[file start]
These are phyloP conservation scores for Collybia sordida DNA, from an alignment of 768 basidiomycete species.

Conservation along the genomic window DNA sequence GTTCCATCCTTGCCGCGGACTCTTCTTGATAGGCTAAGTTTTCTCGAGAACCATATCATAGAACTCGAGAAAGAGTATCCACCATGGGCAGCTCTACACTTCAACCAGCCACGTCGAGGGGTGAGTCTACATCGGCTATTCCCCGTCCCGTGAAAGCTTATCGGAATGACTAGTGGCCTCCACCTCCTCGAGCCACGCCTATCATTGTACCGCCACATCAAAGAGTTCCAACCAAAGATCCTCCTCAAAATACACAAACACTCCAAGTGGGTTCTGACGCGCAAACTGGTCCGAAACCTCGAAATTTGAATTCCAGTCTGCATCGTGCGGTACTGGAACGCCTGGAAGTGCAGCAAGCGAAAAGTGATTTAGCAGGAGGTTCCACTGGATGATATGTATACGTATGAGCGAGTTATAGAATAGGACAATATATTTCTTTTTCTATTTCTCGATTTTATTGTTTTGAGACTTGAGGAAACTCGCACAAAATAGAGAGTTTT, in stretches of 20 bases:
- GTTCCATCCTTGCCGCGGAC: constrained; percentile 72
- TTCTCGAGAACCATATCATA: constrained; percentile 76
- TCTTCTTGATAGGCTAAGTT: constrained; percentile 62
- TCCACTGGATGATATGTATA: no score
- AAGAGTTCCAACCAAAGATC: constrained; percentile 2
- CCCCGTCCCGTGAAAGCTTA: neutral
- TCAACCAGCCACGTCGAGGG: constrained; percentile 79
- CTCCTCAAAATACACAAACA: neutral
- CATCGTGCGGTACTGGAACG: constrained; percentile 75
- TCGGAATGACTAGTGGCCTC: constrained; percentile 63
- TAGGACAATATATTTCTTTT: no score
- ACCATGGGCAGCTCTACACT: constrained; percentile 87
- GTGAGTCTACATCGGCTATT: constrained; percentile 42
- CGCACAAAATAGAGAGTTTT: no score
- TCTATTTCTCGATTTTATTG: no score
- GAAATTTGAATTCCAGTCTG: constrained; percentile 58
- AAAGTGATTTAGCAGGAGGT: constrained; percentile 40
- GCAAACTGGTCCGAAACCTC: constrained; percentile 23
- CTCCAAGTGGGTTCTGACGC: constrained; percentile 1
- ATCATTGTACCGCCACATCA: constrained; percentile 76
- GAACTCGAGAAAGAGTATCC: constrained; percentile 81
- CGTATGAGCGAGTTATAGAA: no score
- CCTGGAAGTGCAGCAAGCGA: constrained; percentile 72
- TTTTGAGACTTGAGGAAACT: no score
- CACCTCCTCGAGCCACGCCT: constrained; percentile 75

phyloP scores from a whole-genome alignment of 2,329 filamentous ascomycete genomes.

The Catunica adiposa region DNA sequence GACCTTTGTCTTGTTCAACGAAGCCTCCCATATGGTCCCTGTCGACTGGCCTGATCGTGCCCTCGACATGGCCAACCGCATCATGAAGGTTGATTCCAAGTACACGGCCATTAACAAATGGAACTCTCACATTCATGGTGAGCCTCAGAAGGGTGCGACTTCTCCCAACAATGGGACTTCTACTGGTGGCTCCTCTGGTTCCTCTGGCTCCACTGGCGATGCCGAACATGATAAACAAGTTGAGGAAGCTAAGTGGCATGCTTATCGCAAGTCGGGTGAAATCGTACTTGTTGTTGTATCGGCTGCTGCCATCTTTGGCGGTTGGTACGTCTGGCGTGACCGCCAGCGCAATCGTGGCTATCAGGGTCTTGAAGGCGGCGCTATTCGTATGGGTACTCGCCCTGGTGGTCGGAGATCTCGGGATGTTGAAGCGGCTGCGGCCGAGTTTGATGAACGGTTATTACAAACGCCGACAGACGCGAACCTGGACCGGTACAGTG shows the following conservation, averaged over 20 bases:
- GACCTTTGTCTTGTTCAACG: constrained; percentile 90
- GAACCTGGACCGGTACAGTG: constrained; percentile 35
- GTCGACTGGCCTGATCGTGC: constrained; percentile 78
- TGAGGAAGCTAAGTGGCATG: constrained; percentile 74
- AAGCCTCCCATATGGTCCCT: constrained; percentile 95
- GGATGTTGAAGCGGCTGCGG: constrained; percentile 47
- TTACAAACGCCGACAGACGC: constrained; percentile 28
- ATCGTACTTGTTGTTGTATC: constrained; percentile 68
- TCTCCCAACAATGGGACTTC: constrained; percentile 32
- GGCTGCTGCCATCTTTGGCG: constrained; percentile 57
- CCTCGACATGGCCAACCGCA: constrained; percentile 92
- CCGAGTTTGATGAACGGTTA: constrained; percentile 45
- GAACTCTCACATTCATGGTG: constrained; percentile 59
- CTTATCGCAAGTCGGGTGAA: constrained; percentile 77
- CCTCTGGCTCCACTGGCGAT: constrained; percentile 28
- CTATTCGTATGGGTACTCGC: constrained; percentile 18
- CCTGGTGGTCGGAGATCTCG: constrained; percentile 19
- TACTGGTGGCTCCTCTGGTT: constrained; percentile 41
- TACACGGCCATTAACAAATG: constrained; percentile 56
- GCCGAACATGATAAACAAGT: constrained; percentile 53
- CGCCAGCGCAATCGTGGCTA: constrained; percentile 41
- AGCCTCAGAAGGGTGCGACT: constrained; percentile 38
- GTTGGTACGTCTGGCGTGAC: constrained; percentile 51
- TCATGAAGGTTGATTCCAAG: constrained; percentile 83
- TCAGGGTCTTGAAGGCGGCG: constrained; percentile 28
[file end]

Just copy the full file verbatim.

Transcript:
These are phyloP conservation scores for Collybia sordida DNA, from an alignment of 768 basidiomycete species.

Conservation along the genomic window DNA sequence GTTCCATCCTTGCCGCGGACTCTTCTTGATAGGCTAAGTTTTCTCGAGAACCATATCATAGAACTCGAGAAAGAGTATCCACCATGGGCAGCTCTACACTTCAACCAGCCACGTCGAGGGGTGAGTCTACATCGGCTATTCCCCGTCCCGTGAAAGCTTATCGGAATGACTAGTGGCCTCCACCTCCTCGAGCCACGCCTATCATTGTACCGCCACATCAAAGAGTTCCAACCAAAGATCCTCCTCAAAATACACAAACACTCCAAGTGGGTTCTGACGCGCAAACTGGTCCGAAACCTCGAAATTTGAATTCCAGTCTGCATCGTGCGGTACTGGAACGCCTGGAAGTGCAGCAAGCGAAAAGTGATTTAGCAGGAGGTTCCACTGGATGATATGTATACGTATGAGCGAGTTATAGAATAGGACAATATATTTCTTTTTCTATTTCTCGATTTTATTGTTTTGAGACTTGAGGAAACTCGCACAAAATAGAGAGTTTT, in stretches of 20 bases:
- GTTCCATCCTTGCCGCGGAC: constrained; percentile 72
- TTCTCGAGAACCATATCATA: constrained; percentile 76
- TCTTCTTGATAGGCTAAGTT: constrained; percentile 62
- TCCACTGGATGATATGTATA: no score
- AAGAGTTCCAACCAAAGATC: constrained; percentile 2
- CCCCGTCCCGTGAAAGCTTA: neutral
- TCAACCAGCCACGTCGAGGG: constrained; percentile 79
- CTCCTCAAAATACACAAACA: neutral
- CATCGTGCGGTACTGGAACG: constrained; percentile 75
- TCGGAATGACTAGTGGCCTC: constrained; percentile 63
- TAGGACAATATATTTCTTTT: no score
- ACCATGGGCAGCTCTACACT: constrained; percentile 87
- GTGAGTCTACATCGGCTATT: constrained; percentile 42
- CGCACAAAATAGAGAGTTTT: no score
- TCTATTTCTCGATTTTATTG: no score
- GAAATTTGAATTCCAGTCTG: constrained; percentile 58
- AAAGTGATTTAGCAGGAGGT: constrained; percentile 40
- GCAAACTGGTCCGAAACCTC: constrained; percentile 23
- CTCCAAGTGGGTTCTGACGC: constrained; percentile 1
- ATCATTGTACCGCCACATCA: constrained; percentile 76
- GAACTCGAGAAAGAGTATCC: constrained; percentile 81
- CGTATGAGCGAGTTATAGAA: no score
- CCTGGAAGTGCAGCAAGCGA: constrained; percentile 72
- TTTTGAGACTTGAGGAAACT: no score
- CACCTCCTCGAGCCACGCCT: constrained; percentile 75

phyloP scores from a whole-genome alignment of 2,329 filamentous ascomycete genomes.

The Catunica adiposa region DNA sequence GACCTTTGTCTTGTTCAACGAAGCCTCCCATATGGTCCCTGTCGACTGGCCTGATCGTGCCCTCGACATGGCCAACCGCATCATGAAGGTTGATTCCAAGTACACGGCCATTAACAAATGGAACTCTCACATTCATGGTGAGCCTCAGAAGGGTGCGACTTCTCCCAACAATGGGACTTCTACTGGTGGCTCCTCTGGTTCCTCTGGCTCCACTGGCGATGCCGAACATGATAAACAAGTTGAGGAAGCTAAGTGGCATGCTTATCGCAAGTCGGGTGAAATCGTACTTGTTGTTGTATCGGCTGCTGCCATCTTTGGCGGTTGGTACGTCTGGCGTGACCGCCAGCGCAATCGTGGCTATCAGGGTCTTGAAGGCGGCGCTATTCGTATGGGTACTCGCCCTGGTGGTCGGAGATCTCGGGATGTTGAAGCGGCTGCGGCCGAGTTTGATGAACGGTTATTACAAACGCCGACAGACGCGAACCTGGACCGGTACAGTG shows the following conservation, averaged over 20 bases:
- GACCTTTGTCTTGTTCAACG: constrained; percentile 90
- GAACCTGGACCGGTACAGTG: constrained; percentile 35
- GTCGACTGGCCTGATCGTGC: constrained; percentile 78
- TGAGGAAGCTAAGTGGCATG: constrained; percentile 74
- AAGCCTCCCATATGGTCCCT: constrained; percentile 95
- GGATGTTGAAGCGGCTGCGG: constrained; percentile 47
- TTACAAACGCCGACAGACGC: constrained; percentile 28
- ATCGTACTTGTTGTTGTATC: constrained; percentile 68
- TCTCCCAACAATGGGACTTC: constrained; percentile 32
- GGCTGCTGCCATCTTTGGCG: constrained; percentile 57
- CCTCGACATGGCCAACCGCA: constrained; percentile 92
- CCGAGTTTGATGAACGGTTA: constrained; percentile 45
- GAACTCTCACATTCATGGTG: constrained; percentile 59
- CTTATCGCAAGTCGGGTGAA: constrained; percentile 77
- CCTCTGGCTCCACTGGCGAT: constrained; percentile 28
- CTATTCGTATGGGTACTCGC: constrained; percentile 18
- CCTGGTGGTCGGAGATCTCG: constrained; percentile 19
- TACTGGTGGCTCCTCTGGTT: constrained; percentile 41
- TACACGGCCATTAACAAATG: constrained; percentile 56
- GCCGAACATGATAAACAAGT: constrained; percentile 53
- CGCCAGCGCAATCGTGGCTA: constrained; percentile 41
- AGCCTCAGAAGGGTGCGACT: constrained; percentile 38
- GTTGGTACGTCTGGCGTGAC: constrained; percentile 51
- TCATGAAGGTTGATTCCAAG: constrained; percentile 83
- TCAGGGTCTTGAAGGCGGCG: constrained; percentile 28